Notholaena standleyi

Notholaena standleyi Maxon
(for Paul Carpenter Standley, 1884–1963, American botanist at Field Museum of Natural History and author of Trees and Shrubs of Mexico)

Local names: star cloak fern, star fern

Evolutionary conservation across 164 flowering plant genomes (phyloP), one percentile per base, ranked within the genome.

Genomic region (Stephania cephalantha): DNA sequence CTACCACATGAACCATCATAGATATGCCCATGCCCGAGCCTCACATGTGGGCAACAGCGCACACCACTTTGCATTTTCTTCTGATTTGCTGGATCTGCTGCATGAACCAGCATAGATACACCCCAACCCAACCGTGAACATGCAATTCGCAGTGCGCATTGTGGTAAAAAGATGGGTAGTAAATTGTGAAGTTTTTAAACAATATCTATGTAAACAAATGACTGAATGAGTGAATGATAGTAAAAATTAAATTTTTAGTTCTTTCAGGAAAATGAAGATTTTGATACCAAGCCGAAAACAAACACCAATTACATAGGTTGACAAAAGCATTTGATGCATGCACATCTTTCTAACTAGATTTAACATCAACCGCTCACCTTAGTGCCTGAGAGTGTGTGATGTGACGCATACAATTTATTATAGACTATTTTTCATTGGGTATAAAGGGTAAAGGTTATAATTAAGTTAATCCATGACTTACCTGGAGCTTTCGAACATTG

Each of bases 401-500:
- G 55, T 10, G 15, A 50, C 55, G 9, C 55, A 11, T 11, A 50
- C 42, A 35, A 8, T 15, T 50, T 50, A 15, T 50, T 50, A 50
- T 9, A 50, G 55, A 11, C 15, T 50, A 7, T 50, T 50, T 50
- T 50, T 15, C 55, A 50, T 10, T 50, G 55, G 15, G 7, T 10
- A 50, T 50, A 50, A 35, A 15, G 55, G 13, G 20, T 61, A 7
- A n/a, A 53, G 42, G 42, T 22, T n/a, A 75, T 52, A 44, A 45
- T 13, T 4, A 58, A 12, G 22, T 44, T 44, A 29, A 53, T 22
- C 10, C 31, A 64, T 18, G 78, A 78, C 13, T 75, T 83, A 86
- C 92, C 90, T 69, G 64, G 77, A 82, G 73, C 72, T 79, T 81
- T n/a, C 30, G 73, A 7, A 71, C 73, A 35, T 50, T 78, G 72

Leaves to 30 cm long; leaf blades broadly pentagonal, 1-pinnate-pinnatifid, deeply pinnatifid but not completely pinnate above base (casually appearing more pinnate but segments connected to one another by narrow wings of green blade tissue), 1–2 times as long as wide, the lower surface with obvious yellowish farina (sometimes pale), without scales, the upper surface glabrous, the basal pinnae much larger than adjacent pair due to the proximal basiscopic pinnules being much enlarged, the ultimate segments sessile, the margins of the ultimate segments only slightly recurved; 2n = 60 (Windham 1993f). Rocky areas on igneous and limestone substrates; widespread in the Trans-Pecos (e.g., Correll 13619, Brewster Co., BRIT; P. Zelazny 147, 157, 195, Terrell Co., SRSC; Correll & Correll 12896, TEX-LL, “Rio Grande Canyon, Langtry,” w Val Verde Co.) and scattered on the Edwards Plateau in Llano (J.W. Stanford 4514, BRIT, TEX-LL; Reverchon 1218, House Mt., BRIT, TEX-LL; Seigler 1977), Gillespie (O’Kennon 10643, BRIT), and Edwards (Turner et al. 2003) cos.; AZ, CO, NM, OK, and TX; also Mexico. Sporulating Mar–Nov. [Cheilanthes standleyi (Maxon) Mickel, Chrysochosma hookeri Kummerle, Notholaena hookeri D.C. Eaton] A record from Gaines Co. in the High Plains (Nealley 277, MSC; Seigler & Wollenweber 1983) is apparently an error based on erroneous location data (J. Blassingame, pers. comm.; J. Stanford, pers. comm.). Recent molecular research (Rothfels et al. 2008) shows that of all the species typically placed in Notholaena (e.g., by Windham 1993f), N. standleyi is most distantly related to the rest. Windham (1993f) reported that all known plants were sexual diploids, but G. Yatskievych (pers. comm.) noted that this is no longer true. Seigler and Wollenweber (1983), following up on a discussion in Correll (1956, 1966), found that there were three groups within N. standleyi that differed in soil-related requirements, were “almost distinct” geographically, and that could be visually recognized based on slight differences in farina color—they referred to them as the “yellow, yellow-green, and gold races.” The yellow and yellow-green races occur in TX. No definitive morphological characters could be found between them, and no formal taxonomic recognition has been made; further investigation is probably warranted. In dry weather, the plant appears as a cluster of dark, brittle, often broken petioles with curled leaf blades. Correll (1956, 1966) noted that when dry, the segments of the leaf blade “are rolled inward to form a tight yellow whitish ball” (see discussion on page 27). The “star-like” pentagonal leaf blades with abundant yellowish farina are distinctive. Although the leaf shape is similar to that of Bommeria hispida, that species lacks farina, the lower surface of its leaves merely being hairy (Yarborough & Powell 2002).

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